The Building Safety Act 2022, which came into force in 2023, is designed to make sure residents of high-rise buildings and other multi-occupancy buildings live in homes that meet robust safety standards so a tragedy like the Grenfell Fire never happens again.
This comprehensive piece of legislation affects a wide range of stakeholders including developers, building owners, managers, and construction professionals as well as residents themselves.
Here’s a quick summary of the Building Safety Act 2022 covering the key points you need to know.
Why was the Building Safety Act 2022 introduced?
The Building Safety Act 2022 came into force as a response to the Grenfell Tower fire, which revealed severe deficiencies in building regulations and practices. The Grenfell Tower disaster was attributed to flammable cladding and inadequate safety measures, which highlighted considerable inadequacies in the existing regulatory framework.
Section 156 of the Building Safety Act amends the Regulatory Reform (Fire Safety) Order 2005 by promoting a strong culture of accountability and responsibility. It introduces the role of building safety managers and emphasises that building owners and developers have a duty of care. The Act also establishes the Building Safety Regulator, an independent authority with enhanced powers to monitor and enforce compliance with safety regulations.
Most importantly, the Building Safety Act encourages transparency and information sharing among professionals, fostering collaboration to make sure safety issues are never again overlooked or concealed.
What is Section 156 of the Building Safety Act?
The Regulatory Reform (Fire Safety) Order 2005 has been strengthened through Section 156 of the Building Safety Act. For more information about the changes please read our blog, Easy Guide to the Regulatory Reform (Fire Safety) Order 2005 amendments.
What buildings fall under the Building Safety Act?
The Building Safety Act applies to all high-rise residential buildings and other multi-occupancy residential buildings (buildings with two or more domestic premises).
Buildings that fall under the scope of the Act include flats, student accommodation, care homes, hospitals and hotels.
The Act doesn’t directly cover commercial buildings, but it does impact offices and shops that share a building with residential homes because the Act’s provisions relate to the overall safety of buildings and shared spaces.
Does the Building Safety Act apply to buildings under 18m?
The Act applies to buildings that contain two or more residential units and are:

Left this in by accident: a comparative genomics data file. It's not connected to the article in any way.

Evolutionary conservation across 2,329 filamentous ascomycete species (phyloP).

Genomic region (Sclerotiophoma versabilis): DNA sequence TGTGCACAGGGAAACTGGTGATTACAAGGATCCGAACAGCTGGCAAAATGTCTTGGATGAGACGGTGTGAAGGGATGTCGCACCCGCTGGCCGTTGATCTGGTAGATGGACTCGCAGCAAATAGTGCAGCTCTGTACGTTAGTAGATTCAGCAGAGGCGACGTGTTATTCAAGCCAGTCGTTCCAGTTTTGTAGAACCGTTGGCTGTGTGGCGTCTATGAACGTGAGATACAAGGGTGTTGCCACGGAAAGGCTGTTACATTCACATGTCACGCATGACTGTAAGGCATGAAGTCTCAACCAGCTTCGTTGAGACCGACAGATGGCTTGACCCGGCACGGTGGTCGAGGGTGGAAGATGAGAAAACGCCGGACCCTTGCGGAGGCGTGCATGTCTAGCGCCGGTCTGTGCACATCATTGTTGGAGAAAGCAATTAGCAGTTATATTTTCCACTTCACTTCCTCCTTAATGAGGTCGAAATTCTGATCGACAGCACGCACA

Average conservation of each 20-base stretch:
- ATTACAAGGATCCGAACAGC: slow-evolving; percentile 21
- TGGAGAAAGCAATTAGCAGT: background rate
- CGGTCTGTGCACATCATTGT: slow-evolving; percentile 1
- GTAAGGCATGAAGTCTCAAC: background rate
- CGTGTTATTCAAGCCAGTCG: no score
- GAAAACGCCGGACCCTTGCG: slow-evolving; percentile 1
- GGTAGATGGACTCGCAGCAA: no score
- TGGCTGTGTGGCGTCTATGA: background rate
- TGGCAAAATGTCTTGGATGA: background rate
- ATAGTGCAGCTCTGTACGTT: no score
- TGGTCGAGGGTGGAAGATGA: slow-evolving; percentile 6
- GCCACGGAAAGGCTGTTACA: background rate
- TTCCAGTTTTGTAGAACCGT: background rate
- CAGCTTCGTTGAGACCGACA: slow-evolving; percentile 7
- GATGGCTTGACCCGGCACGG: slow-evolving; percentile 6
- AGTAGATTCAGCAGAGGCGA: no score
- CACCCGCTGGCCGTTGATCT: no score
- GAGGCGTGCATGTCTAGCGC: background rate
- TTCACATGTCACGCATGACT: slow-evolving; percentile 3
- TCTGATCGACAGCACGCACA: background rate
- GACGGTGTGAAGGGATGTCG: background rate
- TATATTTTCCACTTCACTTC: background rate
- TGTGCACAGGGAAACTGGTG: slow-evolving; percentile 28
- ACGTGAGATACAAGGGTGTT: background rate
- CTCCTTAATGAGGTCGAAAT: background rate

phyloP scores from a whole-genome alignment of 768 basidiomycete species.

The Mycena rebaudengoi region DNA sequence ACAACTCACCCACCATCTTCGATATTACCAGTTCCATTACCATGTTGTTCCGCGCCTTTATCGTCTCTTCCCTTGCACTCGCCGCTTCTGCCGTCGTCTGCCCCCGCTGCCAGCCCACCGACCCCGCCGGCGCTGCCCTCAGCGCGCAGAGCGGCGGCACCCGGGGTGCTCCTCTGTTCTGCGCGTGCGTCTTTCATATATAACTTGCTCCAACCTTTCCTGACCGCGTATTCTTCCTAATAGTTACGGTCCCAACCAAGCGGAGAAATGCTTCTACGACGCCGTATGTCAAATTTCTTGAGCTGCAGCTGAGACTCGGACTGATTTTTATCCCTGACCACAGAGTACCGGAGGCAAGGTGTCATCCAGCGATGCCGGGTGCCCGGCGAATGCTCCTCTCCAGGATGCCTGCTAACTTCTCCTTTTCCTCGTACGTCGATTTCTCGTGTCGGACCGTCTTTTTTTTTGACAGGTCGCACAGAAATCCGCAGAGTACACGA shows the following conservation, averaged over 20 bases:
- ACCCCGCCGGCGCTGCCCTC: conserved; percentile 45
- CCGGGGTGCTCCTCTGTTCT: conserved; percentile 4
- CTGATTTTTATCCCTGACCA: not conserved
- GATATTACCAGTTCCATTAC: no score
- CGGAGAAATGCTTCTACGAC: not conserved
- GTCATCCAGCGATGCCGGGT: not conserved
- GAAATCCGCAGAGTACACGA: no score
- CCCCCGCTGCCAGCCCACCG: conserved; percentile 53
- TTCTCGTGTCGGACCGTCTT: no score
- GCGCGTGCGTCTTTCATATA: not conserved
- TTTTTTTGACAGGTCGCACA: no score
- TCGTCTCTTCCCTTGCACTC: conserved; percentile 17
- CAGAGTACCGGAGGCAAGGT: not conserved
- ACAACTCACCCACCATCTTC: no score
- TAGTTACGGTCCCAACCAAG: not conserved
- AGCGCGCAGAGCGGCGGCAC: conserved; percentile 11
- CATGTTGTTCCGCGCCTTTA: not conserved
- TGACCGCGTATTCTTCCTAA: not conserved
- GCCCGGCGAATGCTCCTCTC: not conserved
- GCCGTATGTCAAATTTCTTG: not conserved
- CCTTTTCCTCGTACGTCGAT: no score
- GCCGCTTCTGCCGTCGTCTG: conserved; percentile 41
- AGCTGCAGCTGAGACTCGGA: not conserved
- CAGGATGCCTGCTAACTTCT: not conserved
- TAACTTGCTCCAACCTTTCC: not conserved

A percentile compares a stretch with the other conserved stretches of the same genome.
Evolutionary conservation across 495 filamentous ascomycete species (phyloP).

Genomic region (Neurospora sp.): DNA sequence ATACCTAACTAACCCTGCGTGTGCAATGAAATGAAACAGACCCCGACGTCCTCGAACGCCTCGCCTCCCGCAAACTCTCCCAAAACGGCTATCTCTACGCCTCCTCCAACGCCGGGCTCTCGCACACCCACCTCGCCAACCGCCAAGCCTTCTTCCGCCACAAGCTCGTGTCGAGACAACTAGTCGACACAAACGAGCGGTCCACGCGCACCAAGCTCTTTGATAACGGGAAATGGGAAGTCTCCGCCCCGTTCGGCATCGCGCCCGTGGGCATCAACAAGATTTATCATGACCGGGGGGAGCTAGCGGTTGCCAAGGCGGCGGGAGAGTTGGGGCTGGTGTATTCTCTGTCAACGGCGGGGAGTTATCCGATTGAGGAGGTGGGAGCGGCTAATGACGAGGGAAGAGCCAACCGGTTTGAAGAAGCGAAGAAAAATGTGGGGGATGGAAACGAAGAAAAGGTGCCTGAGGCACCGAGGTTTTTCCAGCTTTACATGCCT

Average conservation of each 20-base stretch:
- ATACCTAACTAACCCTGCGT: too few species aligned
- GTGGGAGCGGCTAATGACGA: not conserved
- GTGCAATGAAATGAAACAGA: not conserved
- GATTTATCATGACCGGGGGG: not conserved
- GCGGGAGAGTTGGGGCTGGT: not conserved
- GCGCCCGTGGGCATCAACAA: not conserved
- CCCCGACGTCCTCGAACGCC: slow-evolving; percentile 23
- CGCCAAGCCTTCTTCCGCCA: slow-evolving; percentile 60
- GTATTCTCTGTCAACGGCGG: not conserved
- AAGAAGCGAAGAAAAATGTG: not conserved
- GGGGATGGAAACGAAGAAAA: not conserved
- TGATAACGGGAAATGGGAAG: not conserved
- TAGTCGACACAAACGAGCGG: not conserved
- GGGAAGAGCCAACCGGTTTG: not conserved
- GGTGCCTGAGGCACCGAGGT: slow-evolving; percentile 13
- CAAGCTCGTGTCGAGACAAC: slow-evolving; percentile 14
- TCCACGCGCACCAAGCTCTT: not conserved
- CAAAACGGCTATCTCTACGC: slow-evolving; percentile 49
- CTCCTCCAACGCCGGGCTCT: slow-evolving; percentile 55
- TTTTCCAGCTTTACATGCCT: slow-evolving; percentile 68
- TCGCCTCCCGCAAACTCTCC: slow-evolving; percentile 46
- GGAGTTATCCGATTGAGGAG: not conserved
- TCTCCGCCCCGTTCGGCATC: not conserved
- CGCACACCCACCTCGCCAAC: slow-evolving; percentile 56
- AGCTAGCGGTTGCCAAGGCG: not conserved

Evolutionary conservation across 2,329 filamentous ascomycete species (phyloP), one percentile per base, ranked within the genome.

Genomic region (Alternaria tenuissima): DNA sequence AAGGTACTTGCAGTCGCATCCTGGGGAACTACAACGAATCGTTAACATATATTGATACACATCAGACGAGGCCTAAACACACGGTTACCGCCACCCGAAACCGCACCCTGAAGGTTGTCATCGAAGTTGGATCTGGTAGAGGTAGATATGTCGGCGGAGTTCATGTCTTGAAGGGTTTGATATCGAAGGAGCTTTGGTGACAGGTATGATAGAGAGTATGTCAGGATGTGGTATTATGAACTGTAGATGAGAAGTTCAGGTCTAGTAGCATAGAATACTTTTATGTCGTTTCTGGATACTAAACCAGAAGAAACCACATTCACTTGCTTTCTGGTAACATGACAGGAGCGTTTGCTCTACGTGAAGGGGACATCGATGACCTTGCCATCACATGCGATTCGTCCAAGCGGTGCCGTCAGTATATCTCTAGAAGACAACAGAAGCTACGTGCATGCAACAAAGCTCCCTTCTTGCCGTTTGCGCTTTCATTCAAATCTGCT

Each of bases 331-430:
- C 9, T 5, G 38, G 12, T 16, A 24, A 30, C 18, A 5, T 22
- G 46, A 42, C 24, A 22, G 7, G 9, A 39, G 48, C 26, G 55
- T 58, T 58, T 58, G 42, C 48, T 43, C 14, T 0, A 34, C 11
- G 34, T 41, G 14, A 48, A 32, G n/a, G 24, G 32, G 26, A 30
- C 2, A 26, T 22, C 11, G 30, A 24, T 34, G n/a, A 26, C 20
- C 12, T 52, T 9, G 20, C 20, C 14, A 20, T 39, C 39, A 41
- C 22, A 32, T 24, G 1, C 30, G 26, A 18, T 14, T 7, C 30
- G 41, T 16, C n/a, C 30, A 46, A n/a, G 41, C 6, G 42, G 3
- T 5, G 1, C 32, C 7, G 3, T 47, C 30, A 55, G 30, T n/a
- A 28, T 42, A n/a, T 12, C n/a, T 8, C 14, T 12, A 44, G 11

- 18 or more metres in height, or
- 7 or more storeys high.
Who is the ‘Accountable Person’ under the Building Safety Act 2022?
Under the Act, the Accountable Person (AP) is the individual or organisation responsible for the day to day management of the building’s safety risks, compliance with safety regulations, and maintenance of safety systems.
If a building has just one Accountable Person, this person is known as the Principle Accountable Person (PAP). When there is more than one Accountable Person, one of them must be the PAP.
The HSE defines the Accountable Person as ‘the organisation or person who owns or has responsibility for the building. It may also be an organisation or person who is responsible for maintaining the common parts of a building, for example corridors or lobbies.’
What is Section 72 of the Building Safety Act?
Section 72 of the Building Safety Act provides an exact definition of an Accountable Person:
- A person who holds a legal estate in possession in any part of the common parts; or
- A person who does not hold a legal estate in any part of the building but who is under a relevant repairing obligation in relation to any part of the common parts.
What’s the role of an Accountable Person?
An Accountable Person must do everything possible to prevent fire or structural failure, and if an incident does happen, they must take every measure to lessen the impact.
The Accountable Person’s responsibilities include, but are not limited to:
- Engaging with residents in line with the resident engagement strategy. They must engage with residents to address safety concerns, provide necessary information related to the building’s safety, including sharing the Golden Thread document, to ensure that residents are informed and involved in safety matters.
- Providing information for the Safety Case. This document details how safety risks are identified, assessed, and managed within a building, including fire safety and structural risks.
- Information sharing. They must share essential information about the building’s safety measures with other Accountable Persons or Responsible Persons in the building, the Building Safety Regulator and residents.